1992 Roy Fuller further expands the definition of probiotics as ‘a live microbial feed supplement, which beneficially affects the host animal by improving its intestinal microbial balance’.

1998-2016 Several studies show that L. reuteri are safe in adults, children, infants, and even in an HIV-infected population.

2000 The American Food and Drug Administration (FDA) declare that the majority of probiotic organisms are generally regarded as safe.

2001 The World Health Organization (WHO) and the Food and Agricultural Organization (FAO) of the United Nations formulated the current definition of probiotics as ‘live microorganisms which, when administered in an adequate amount, confer a health benefit to the host’.

2002 WHO/FAO draft guidelines regarding the evaluation of probiotics in various food products. The International Scientific Association for Probiotics and Prebiotics (ISAPP) is established.

2008 The FDA publishes its working definition of probiotics, classifying them as live biotherapeutics: Live microorganisms with an intended therapeutic effect in humans, including bacteria and yeast used in disease prevention or treatment, intended local or regional action. It includes probiotics for clinical use.

2014 The ISAPP publishes an expert consensus document on the scope and appropriate use of the term probiotic: Live microorganisms, which when administered in adequate amounts confer a health benefit on the host.

2015 The global retail market value for probiotics reaches almost R6b (including sales of probiotic supplements, fermented milk products, and yogurt).

2016 Sawh et al show that probiotics are beneficial in the prevention of severe necrotising enterocolitis (NEC) and death in preterm infants.

2017 The Working Group on Probiotics of the European Society of Pediatric, Gastroenterology, Hepatology and Nutrition, recommends the use of S. boulardii in the prevention of Clostridium difficile-associated diarrhoea. In addition, they recommend LGG and S. boulardii, L. reuteri for the management of infantile colic, and as a conjoint treatment for the management of H. pylori. Panigrahi et al published a large study showing probiotics can prevent sepsis in newborns and NEC in low birth weight, premature babies. Gregor Reid publishes a study showing the efficacy of probiotics in improving vaginal microbiota and reducing infection recurrence.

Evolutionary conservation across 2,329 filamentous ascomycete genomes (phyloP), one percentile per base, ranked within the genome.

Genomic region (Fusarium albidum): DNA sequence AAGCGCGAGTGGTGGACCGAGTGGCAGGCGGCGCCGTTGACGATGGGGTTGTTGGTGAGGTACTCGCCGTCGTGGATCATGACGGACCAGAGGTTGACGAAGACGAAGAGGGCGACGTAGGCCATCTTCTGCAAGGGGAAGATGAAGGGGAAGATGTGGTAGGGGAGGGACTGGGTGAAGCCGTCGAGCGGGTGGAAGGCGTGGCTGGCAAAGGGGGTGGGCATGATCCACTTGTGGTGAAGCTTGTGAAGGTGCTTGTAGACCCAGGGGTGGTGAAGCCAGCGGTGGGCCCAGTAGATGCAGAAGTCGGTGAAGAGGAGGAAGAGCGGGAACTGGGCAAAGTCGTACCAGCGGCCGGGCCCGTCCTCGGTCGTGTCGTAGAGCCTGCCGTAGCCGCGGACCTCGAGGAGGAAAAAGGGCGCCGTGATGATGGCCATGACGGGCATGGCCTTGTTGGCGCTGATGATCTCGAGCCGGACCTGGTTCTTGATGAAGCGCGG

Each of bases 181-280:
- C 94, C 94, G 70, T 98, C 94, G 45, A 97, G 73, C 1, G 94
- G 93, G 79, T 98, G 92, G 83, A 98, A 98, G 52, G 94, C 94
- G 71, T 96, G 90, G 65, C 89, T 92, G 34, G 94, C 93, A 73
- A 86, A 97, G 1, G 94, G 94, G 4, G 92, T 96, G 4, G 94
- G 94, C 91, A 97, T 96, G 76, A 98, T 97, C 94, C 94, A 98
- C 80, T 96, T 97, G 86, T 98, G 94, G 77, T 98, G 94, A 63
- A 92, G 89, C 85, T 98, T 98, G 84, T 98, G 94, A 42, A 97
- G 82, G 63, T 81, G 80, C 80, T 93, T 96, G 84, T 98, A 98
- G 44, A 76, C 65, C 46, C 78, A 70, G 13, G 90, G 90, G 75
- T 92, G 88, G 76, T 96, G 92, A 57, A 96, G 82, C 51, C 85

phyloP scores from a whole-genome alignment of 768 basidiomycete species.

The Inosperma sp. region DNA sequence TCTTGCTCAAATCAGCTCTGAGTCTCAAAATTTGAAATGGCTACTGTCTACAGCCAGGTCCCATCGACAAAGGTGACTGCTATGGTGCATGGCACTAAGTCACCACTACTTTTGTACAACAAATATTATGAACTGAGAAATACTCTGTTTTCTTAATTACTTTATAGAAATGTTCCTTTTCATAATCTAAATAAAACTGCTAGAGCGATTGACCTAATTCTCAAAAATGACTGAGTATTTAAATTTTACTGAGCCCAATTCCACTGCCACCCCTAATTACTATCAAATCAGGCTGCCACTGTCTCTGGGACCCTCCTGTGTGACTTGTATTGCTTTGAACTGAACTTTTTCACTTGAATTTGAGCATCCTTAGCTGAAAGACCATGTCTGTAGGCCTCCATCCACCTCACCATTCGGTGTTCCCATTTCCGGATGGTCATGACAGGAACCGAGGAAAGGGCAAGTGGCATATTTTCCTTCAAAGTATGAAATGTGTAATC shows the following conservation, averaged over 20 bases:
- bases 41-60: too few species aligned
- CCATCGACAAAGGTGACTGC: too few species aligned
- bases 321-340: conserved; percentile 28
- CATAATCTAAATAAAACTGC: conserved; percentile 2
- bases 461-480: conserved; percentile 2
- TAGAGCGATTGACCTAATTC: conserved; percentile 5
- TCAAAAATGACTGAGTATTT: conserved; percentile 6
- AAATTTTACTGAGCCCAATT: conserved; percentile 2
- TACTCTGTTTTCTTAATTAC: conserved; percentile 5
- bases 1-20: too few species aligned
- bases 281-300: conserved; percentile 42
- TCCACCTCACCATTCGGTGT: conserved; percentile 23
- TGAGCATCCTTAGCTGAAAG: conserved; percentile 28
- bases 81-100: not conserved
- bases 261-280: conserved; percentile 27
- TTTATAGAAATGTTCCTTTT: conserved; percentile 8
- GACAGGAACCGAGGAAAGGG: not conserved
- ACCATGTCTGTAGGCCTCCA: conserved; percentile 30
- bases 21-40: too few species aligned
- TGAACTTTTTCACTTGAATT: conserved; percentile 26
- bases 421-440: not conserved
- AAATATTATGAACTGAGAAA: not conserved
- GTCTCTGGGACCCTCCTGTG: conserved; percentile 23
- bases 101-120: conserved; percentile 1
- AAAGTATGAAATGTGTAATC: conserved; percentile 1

2011/2017 The World Gastroenterology Organisation (WGO)publishes its guidelines. Based on the evidence, they found that probiotics are effective in:
• Preventing colorectal cancer
• Preventing and treating diarrhoea
• Eradicating Helicobacter pylori
• Preventing and treating hepatic encephalopathy
• Improving immune response
• Preventing further relapse of pouchitis after the induction of remission with antibiotics. Achieving higher response and remission rates in mild to moderately active UC in both adult and paediatric populations.

2018 The label ‘probiotic’ is often misused by being applied to products that do not meet the criteria (see box 3). The FDA publishes a draft policy on quantitative labelling of dietary supplements containing live microbials as guidance for Industry.

2020 The American Gastroenterological Association published its updated guideline, which recommends the use of probiotics for:
• For preterm (born before 37 weeks), low birth weight (< 2500 g) infants, specific probiotics can prevent death and NEC, lessen the number of days required to reach full feeds, and shorten the length of the hospital stay.
• Prevention of C. difficileinfection in adults and children who take antibiotics.
• Management of pouchitis, a complication of UC that has been treated surgically.

Modern probiotics

Modern probiotics were designed for two basic reasons: